As is true of the rest of NSF, SBE sees research and education as integrated. The generation of new knowledge and its dissemination so that others may benefit from new scientific understanding go hand in hand. The people supported through SBE-funded projects represent both the focus of our investments and the most important products of them. Support for programs specifically addressing NSF's Strategic Goal of "People - A diverse, internationally competitive and globally-engaged workforce of scientists, engineers and well-prepared citizens," totals $10.41 million in FY 2002, an increase of 13.6 percent over FY 2001. Moreover, more than one-third of the funding for research grants - nearly $44 million in FY 2002 - provides support for researchers and students. Across its programs, SBE provides support for about 4,000 people, including students, researchers, post-doctorates, and trainees. People-oriented support includes increased efforts to strengthen the global orientation of the nation's science and engineering workforce by supporting internationally collaborative research as well as research and training abroad.

  • SBE's International Cooperative Scientific Activities (INT) is the Foundation's focal point for the international component of this goal. INT will continue to give priority to international research and training experiences for U.S. researchers in both developed and developing nations. The rapid globalization of science and technology challenges traditional assumptions about how we prepare our scientists, engineers, and educators to succeed. Training must include an understanding of the global environment ¾ the technologically advanced countries of Europe and Japan, as well as others. A unique opportunity exists in the dynamic newer economies of East Asia, which invest heavily in scientific research and are rapidly developing knowledge-intensive economies. In FY 2002, SBE will support the addition of international components to existing NSF activities, such as the Integrative Graduate Education and Research Training program, Research Experiences for Undergraduates, and other training programs.

  • As part of the Learning for the 21st Century priority area, SBE will continue to promote diversity within fields where minorities, women, and persons with disabilities are underrepresented. SBE will also continue to support GK-12 fellows in the social and behavioral sciences.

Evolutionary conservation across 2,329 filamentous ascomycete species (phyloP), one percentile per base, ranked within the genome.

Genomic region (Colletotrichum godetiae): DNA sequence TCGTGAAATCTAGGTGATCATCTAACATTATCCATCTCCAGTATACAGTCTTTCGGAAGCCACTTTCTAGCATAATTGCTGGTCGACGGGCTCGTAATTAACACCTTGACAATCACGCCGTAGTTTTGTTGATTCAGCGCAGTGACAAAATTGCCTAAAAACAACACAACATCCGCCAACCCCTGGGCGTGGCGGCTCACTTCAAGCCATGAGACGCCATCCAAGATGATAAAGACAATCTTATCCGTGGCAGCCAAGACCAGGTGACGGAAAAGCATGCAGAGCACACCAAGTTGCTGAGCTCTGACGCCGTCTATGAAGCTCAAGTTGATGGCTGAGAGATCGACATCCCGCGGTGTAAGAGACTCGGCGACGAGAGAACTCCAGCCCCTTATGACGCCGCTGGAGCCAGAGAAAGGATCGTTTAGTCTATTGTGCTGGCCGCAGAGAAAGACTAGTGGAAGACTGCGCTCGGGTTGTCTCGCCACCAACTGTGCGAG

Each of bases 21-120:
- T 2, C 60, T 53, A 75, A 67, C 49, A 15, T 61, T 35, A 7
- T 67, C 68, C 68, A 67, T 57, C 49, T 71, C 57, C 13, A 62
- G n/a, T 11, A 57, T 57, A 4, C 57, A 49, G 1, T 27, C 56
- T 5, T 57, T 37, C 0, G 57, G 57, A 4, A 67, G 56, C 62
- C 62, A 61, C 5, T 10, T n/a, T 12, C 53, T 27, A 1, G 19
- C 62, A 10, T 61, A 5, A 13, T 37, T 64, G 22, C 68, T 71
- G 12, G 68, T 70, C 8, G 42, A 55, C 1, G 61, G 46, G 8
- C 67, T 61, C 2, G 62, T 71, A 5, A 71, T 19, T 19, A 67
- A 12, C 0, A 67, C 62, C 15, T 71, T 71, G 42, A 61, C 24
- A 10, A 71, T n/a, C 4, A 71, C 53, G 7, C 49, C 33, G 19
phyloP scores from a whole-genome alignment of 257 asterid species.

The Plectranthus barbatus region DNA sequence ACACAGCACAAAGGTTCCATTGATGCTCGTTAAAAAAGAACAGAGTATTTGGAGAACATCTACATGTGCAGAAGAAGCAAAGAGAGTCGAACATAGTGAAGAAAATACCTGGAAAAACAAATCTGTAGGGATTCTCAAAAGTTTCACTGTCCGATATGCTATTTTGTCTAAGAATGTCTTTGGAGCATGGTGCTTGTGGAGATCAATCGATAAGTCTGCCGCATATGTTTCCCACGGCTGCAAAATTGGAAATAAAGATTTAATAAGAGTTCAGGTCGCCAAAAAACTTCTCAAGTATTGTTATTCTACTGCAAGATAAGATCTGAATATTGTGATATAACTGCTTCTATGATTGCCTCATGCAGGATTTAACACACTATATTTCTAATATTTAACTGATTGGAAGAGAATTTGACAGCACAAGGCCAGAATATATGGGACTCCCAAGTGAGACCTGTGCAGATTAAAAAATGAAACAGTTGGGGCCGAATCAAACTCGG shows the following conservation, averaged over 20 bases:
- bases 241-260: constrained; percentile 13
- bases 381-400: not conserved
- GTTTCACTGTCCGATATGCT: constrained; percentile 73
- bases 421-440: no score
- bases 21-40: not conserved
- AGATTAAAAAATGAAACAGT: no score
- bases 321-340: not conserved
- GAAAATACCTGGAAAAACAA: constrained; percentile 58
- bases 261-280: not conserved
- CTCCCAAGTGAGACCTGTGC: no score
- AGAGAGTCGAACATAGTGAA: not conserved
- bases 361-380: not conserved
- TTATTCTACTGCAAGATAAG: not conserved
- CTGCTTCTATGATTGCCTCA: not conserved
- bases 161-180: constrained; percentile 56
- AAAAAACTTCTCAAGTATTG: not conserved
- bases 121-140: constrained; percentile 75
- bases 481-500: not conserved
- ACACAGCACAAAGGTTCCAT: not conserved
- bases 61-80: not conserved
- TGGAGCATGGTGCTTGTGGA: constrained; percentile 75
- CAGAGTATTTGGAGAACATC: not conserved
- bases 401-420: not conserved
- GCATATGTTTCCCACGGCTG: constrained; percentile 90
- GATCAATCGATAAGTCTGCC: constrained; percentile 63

Total SBE Support for Undergraduate and Graduate Students

(Millions of Dollars)

  
FY 2001
Estimate
FY 2002
Estimate
Percent
Change
Undergraduate 2.62 2.62 0.0%
Graduate and Professional 6.54 7.79 19.1%
Total, SBE $9.16 $10.41 13.6%

Totals may not add due to rounding.

Ideas

SBE support for the attainment of NSF's strategic goal of Ideas is provided through its broad range of research across all relevant social and behavioral science disciplines. Research in economics, political science, and risk analysis is yielding heightened societal benefits in the form of better public policy and more efficient business management. Research findings in psychological, cognitive, and language sciences are yielding a sharper picture of how human language is acquired and how it is used, both for thought and communication, thus laying the foundation for progress in many areas of major national importance, from teaching children how to read to building computers that can talk. Support for discoveries at and across the frontiers of science and engineering, connected to learning, innovation and service to society extends over SBE's entire portfolio. In FY 2002, funding for research in this category is at $120.17 million, a decrease of $2.17 million, or 1.8 percent, from FY 2001.

  • SBE will provide support for fundamental research in the social and economic sciences in FY 2002 at $49.95 million, a decrease of $820,000 from FY 2001. Fundamental research supported by SBE in the social and economic sciences develops and advances scientific knowledge focusing on economic, legal, political, and social systems as well as on organizations and institutions. Support will be provided for the development of new research methods applicable across multiple social and behavioral science disciplines as well as the intellectual and social contexts that govern the development and use of science and technology. Special emphases in the social and behavioral sciences for FY 2002 include expanded research into the human causes and consequences of extreme events, such as floods, famines, earthquakes, or ethnic violence, research on the sources of scientific discovery and technological innovations, and continued enhancement of the fundamental research infrastructure.